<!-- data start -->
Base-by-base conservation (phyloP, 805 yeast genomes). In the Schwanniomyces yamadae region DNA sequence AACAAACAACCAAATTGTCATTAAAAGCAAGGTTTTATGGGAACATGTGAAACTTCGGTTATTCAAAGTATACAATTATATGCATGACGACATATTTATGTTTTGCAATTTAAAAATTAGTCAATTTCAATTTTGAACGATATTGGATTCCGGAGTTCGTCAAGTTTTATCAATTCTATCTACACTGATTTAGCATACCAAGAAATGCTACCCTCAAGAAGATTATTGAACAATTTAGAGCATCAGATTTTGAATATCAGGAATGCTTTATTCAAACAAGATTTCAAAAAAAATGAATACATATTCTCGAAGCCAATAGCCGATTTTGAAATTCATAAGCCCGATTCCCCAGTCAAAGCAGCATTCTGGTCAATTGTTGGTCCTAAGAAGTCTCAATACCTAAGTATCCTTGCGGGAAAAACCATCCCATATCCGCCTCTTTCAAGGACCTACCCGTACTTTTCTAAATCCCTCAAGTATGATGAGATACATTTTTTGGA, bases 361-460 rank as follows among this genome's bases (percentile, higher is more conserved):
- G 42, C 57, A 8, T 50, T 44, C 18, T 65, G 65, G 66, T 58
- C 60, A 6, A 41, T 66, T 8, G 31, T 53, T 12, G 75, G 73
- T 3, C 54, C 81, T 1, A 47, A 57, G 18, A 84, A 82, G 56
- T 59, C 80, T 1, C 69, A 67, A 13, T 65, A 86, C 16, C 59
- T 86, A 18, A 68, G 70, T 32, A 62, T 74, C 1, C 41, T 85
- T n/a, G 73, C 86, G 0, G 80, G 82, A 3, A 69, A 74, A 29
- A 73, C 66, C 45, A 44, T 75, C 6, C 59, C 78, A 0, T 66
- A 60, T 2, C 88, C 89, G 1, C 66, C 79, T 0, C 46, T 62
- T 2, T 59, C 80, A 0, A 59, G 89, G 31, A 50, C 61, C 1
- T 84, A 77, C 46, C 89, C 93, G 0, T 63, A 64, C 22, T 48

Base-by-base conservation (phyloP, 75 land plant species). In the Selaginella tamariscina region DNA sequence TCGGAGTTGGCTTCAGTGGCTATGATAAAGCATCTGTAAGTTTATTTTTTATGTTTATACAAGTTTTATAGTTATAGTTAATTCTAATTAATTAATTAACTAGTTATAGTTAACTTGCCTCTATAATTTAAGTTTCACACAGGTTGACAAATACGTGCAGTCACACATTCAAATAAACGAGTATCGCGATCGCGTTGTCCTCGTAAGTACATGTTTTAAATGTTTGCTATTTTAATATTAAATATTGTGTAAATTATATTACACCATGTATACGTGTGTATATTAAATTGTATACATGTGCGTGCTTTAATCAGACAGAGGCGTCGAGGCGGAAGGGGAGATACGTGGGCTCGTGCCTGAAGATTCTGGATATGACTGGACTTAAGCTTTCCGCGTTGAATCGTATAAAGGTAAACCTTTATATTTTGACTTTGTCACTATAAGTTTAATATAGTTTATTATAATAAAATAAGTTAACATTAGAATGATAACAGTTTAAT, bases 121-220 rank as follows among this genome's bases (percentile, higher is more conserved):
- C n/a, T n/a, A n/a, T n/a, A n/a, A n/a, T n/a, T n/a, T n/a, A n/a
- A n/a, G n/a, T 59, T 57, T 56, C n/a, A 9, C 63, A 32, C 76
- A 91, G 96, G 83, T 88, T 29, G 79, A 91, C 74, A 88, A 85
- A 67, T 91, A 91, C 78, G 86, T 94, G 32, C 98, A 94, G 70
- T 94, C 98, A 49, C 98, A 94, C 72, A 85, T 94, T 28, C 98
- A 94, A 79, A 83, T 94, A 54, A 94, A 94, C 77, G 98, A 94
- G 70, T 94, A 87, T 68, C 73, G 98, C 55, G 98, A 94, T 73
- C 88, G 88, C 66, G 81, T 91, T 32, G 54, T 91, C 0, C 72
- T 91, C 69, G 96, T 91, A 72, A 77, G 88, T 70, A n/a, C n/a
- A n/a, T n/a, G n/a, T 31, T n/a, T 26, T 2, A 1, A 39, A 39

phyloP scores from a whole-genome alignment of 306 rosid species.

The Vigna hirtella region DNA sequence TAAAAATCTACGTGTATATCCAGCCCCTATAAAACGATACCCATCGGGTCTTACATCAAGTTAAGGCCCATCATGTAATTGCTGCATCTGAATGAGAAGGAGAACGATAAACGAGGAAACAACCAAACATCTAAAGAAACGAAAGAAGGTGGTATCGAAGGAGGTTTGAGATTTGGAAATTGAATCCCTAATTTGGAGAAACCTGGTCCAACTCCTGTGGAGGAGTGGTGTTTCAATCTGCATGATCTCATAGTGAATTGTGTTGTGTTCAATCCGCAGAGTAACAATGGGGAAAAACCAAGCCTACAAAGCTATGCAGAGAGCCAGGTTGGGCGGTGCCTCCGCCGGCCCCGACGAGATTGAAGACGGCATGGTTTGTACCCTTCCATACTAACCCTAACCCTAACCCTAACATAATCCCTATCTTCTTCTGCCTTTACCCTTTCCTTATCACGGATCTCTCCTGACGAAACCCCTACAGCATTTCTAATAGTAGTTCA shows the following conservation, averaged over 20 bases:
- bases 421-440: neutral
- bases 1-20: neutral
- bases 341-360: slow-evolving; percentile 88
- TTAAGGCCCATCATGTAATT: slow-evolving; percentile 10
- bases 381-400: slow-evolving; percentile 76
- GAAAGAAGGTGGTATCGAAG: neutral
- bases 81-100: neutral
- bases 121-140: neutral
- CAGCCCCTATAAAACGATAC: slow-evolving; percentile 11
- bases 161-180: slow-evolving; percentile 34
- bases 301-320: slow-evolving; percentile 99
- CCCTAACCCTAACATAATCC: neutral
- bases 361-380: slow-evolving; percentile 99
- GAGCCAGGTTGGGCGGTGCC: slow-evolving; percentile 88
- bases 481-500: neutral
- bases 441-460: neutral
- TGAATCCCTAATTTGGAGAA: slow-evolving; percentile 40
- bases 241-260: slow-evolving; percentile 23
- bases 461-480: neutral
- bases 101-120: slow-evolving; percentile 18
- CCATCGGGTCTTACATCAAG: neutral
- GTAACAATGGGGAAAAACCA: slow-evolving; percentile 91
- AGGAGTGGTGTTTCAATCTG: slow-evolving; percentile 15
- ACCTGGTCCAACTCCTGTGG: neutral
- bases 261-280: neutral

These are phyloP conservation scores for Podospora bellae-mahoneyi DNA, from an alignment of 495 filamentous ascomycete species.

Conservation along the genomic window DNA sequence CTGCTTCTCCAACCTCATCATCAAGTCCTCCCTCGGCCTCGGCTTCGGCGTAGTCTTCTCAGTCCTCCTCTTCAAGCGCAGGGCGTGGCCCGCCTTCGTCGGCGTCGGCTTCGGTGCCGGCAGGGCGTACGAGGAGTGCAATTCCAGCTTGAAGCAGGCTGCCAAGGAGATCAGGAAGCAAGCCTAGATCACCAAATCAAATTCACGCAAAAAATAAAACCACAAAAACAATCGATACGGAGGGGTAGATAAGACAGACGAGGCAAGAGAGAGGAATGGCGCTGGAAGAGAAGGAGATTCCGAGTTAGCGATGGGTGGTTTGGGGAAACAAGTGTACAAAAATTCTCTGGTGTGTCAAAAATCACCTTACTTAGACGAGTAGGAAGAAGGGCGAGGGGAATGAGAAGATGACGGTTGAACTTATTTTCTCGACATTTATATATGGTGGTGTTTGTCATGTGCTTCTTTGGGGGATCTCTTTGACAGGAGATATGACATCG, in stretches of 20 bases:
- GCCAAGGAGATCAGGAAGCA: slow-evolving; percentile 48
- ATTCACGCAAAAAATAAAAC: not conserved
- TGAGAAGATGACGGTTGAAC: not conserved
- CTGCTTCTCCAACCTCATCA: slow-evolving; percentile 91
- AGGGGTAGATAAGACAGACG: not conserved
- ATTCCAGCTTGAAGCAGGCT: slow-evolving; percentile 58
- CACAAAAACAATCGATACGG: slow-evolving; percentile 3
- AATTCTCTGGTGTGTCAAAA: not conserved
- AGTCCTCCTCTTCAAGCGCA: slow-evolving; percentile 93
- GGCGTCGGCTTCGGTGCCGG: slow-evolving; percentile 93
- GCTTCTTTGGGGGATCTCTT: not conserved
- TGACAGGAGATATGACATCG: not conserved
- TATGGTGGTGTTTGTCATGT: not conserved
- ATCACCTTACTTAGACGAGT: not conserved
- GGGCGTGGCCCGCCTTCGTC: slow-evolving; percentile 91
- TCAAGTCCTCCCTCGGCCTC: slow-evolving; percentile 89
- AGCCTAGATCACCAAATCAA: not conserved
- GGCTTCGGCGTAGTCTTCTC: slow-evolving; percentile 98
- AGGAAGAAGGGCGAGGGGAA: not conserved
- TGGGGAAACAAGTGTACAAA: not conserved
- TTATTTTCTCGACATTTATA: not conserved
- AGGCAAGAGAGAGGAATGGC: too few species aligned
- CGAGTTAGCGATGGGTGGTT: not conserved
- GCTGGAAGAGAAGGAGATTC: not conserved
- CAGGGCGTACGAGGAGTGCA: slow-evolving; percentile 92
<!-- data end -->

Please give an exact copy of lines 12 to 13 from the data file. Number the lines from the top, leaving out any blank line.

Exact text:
Base-by-base conservation (phyloP, 75 land plant species). In the Selaginella tamariscina region DNA sequence TCGGAGTTGGCTTCAGTGGCTATGATAAAGCATCTGTAAGTTTATTTTTTATGTTTATACAAGTTTTATAGTTATAGTTAATTCTAATTAATTAATTAACTAGTTATAGTTAACTTGCCTCTATAATTTAAGTTTCACACAGGTTGACAAATACGTGCAGTCACACATTCAAATAAACGAGTATCGCGATCGCGTTGTCCTCGTAAGTACATGTTTTAAATGTTTGCTATTTTAATATTAAATATTGTGTAAATTATATTACACCATGTATACGTGTGTATATTAAATTGTATACATGTGCGTGCTTTAATCAGACAGAGGCGTCGAGGCGGAAGGGGAGATACGTGGGCTCGTGCCTGAAGATTCTGGATATGACTGGACTTAAGCTTTCCGCGTTGAATCGTATAAAGGTAAACCTTTATATTTTGACTTTGTCACTATAAGTTTAATATAGTTTATTATAATAAAATAAGTTAACATTAGAATGATAACAGTTTAAT, bases 121-220 rank as follows among this genome's bases (percentile, higher is more conserved):
- C n/a, T n/a, A n/a, T n/a, A n/a, A n/a, T n/a, T n/a, T n/a, A n/a